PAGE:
The Synagogue

Congregation B'nai Emunah | Tulsa

1719 South Owasso Avenue Tulsa, Oklahoma 74120 USA

Main (918) 583-7121 | Reservations (918) 935-3373

"The World Endures Only Because of the Breath of Schoolchildren..."

Education is B'nai Emunah's first priority, and young people are at the very center of our hopes. Our school staff offers formal instruction combined with effervescent informal programming, including an emphasis on music and visual arts. Our school is eager to make sure that youngsters from early-childhood through secondary school take pleasure in their studies take pleasure in their studies and develop a solid familiarity with Jewish civilization.

ShulSchool

The Synagogue’s Sunday morning educational program for students from early childhood through seventh grade is called ShulSchool. Our curriculum is shaped by our association with the Institute for Southern Jewish Life, a visionary agency which serves congregations in the South and Central Midwest. The ISJL curriculum connects our young people with their Jewish peers in other cities and ensures a rich and stimulating experience in the classrooms of our school.

Our ShulSchool program is steeped in community building, values exploration, and creating fluent Jewish identity. Through school-wide projects and programs like our Zemer youth choir, family service projects, and holiday celebrations we recognize that learning happens in many ways. We are happy to be a safe space for children to embark on their Jewish journeys.

Hebrew Language Lab

An additional learning experience for students in second through sixth grade is The Hebrew Language Lab. Meeting Wednesday afternoons during the school year, students dive into building the baseline skills for Hebrew Language learning and acquisition. We see Hebrew as a portal for connecting with Jewish history, prayer, culture, and Israel. Our program is structured in a way that students will gain familiarity with Hebrew letters and vowels, learn to decode Hebrew, develop prayer reading and chanting skills, and build confidence in Hebrew as well as a positive attitude toward Hebrew. Learning happens in a classroom setting with students divided by skill level. Participation in the Hebrew Language Lab is an expectation for students and families wishing to study for Bar or Bat Mitzvah.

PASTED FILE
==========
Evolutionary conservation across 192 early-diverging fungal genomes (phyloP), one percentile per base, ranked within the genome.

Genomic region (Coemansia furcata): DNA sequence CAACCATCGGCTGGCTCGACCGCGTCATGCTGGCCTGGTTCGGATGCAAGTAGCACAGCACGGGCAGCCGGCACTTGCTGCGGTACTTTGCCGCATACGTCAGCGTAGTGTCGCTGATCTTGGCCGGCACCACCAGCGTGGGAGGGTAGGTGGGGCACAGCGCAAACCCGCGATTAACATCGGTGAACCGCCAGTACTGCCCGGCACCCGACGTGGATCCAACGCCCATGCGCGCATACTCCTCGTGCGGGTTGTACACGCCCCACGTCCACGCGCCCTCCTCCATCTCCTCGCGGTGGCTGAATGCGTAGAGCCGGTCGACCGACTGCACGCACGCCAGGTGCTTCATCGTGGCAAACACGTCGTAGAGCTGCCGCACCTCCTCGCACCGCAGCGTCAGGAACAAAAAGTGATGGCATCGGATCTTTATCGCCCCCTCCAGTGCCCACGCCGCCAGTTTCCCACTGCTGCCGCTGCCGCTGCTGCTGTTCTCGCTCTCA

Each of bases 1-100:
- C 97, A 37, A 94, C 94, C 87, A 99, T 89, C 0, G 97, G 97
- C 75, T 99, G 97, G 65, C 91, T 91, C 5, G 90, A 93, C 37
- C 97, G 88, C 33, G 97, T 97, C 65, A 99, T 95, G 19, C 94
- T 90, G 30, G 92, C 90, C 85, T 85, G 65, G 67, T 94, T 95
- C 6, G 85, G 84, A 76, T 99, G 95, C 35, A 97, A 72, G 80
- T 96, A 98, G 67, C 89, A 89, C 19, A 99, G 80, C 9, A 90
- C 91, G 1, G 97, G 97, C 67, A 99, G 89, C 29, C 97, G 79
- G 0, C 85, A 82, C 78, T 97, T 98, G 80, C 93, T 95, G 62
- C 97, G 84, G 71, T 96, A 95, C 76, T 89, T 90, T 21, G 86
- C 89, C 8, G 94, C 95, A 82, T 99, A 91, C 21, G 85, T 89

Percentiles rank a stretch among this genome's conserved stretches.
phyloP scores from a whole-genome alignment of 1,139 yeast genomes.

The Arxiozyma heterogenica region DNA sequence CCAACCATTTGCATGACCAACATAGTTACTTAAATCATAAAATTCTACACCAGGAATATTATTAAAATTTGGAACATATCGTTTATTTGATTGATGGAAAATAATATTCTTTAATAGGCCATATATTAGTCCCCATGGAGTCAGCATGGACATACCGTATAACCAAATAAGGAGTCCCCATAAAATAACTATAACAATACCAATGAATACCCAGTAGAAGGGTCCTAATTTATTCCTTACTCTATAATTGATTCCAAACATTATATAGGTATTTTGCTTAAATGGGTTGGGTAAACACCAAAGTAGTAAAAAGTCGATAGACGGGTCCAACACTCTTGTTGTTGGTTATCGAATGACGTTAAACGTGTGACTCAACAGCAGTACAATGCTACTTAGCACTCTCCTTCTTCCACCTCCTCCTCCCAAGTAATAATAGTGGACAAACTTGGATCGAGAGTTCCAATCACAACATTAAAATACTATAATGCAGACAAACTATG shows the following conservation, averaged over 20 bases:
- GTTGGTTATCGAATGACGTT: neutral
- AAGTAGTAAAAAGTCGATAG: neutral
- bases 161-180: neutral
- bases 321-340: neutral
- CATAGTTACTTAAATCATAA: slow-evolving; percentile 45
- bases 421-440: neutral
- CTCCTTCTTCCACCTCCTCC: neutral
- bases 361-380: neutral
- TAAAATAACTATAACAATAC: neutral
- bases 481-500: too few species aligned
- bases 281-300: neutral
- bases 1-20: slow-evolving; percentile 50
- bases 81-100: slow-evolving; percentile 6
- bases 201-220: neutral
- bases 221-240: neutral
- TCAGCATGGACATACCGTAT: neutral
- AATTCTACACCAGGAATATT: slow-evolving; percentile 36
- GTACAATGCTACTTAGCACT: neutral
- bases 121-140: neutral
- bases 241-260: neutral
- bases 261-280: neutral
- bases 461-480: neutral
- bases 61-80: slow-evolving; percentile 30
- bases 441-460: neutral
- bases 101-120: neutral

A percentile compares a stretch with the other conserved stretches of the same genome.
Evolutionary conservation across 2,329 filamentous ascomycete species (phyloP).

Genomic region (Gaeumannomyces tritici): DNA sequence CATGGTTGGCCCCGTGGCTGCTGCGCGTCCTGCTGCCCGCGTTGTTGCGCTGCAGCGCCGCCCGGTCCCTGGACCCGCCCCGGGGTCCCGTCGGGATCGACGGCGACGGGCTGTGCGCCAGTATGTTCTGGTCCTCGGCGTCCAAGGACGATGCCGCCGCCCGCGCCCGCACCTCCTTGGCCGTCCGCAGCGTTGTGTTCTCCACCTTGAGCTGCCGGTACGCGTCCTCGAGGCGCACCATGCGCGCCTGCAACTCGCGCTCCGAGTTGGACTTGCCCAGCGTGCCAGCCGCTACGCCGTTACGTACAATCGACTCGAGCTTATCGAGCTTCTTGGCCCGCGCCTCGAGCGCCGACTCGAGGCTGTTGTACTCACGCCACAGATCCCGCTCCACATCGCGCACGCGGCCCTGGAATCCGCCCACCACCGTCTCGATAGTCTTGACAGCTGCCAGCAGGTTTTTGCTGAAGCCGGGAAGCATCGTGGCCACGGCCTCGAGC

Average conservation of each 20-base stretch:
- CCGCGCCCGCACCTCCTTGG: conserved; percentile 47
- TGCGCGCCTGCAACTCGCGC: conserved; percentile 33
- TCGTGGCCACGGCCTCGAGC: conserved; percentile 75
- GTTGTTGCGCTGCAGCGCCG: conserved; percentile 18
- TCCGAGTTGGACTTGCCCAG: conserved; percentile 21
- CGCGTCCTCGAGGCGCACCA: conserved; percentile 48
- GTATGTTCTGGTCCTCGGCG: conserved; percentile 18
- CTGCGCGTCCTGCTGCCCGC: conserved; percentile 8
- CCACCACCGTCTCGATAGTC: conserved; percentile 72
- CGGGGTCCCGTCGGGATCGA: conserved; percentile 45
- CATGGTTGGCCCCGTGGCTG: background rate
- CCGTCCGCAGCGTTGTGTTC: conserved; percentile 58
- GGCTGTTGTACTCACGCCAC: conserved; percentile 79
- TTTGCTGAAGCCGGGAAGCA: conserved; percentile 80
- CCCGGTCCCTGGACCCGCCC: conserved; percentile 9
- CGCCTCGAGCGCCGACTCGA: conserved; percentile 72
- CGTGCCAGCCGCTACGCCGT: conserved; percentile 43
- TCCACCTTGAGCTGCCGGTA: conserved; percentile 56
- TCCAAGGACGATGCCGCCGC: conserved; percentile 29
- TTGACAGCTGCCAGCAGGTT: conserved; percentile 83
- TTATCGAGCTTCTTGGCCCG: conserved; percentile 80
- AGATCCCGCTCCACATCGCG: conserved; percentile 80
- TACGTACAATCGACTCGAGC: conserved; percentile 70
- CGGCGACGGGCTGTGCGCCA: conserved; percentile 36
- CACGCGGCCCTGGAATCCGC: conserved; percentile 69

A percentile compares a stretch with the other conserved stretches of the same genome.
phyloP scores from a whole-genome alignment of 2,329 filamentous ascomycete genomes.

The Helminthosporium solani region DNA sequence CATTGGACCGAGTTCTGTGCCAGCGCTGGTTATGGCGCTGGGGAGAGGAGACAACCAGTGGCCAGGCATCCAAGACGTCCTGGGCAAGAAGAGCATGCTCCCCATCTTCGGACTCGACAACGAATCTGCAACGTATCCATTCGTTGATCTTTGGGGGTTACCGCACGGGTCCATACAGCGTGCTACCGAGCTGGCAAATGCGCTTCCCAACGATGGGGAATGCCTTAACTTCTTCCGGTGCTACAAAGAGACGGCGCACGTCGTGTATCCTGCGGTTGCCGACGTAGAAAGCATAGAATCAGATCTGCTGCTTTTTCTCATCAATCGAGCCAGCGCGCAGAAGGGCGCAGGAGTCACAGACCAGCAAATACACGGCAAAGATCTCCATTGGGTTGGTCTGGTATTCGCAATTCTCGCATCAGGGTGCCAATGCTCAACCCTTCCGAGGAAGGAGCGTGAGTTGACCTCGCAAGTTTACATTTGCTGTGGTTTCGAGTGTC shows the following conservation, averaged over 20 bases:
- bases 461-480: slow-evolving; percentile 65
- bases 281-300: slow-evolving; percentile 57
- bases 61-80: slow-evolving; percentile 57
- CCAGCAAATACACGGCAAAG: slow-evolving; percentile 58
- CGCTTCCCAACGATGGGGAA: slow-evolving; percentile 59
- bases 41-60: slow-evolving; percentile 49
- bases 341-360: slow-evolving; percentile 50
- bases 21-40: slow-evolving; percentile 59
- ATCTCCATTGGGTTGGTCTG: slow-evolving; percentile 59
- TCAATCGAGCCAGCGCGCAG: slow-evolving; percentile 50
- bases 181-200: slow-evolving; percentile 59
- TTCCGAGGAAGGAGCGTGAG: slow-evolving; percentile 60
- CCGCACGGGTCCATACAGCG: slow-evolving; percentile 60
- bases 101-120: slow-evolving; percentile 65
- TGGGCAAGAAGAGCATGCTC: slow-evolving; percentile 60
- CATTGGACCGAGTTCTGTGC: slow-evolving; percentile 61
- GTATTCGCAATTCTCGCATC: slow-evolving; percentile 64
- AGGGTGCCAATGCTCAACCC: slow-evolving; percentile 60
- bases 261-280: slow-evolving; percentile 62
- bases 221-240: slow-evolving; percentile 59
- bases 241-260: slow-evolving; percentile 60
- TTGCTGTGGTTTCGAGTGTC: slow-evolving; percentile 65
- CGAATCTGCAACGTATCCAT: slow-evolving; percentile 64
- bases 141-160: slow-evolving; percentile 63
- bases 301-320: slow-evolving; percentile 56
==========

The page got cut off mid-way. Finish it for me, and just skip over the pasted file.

Madrichim

Madrichim, the Hebrew word for “guides,” refers to our program for eighth through twelfth-grade students to serve as teaching assistants in our ShulSchool and Hebrew Language Lab programs. The Madrichim program is designed to help students develop their leadership skills, learn about child development and take part in the formation of Jewish learning experiences for younger children. These wonderful teenagers serve as excellent role-models for all the students enrolled in the Synagogue’s programming.

Midrasha

In cooperation with Temple Israel, our sister congregation, B'nai Emunah is actively involved in Midrasha (grades 8 through 12). We think it's important that children continue their Jewish educations beyond bar and bat mitzvah, and the vast majority do exactly that. These advanced learning opportunities offer a wonderful way for students to explore Judaism and develop the skills to be lifetime-learners.

Summer Programs

The Synagogue is a strong proponent of experiential Jewish summer programs and their undeniable impact on Jewish identity and formation. Substantial support is available to students who wish to participate in an Israel Pilgrimage or Jewish summer camping program. We are committed to the Ramah camping movement, but will also help underwrite summer experiences in any program that affirms basic standards of observance and involves young people in a program of formal Jewish study. Many of our young people spend a substantial stretch of summer vacation at Ramah Outdoor Adventure outside Denver. It's a rugged turn on the standard Ramah model, and we think that it's a boon to confidence, sturdiness, and self-mastery.

To learn more about any of our education programs, please be in touch with the Director of Jewish Life and Learning, Morah Sara Levitt.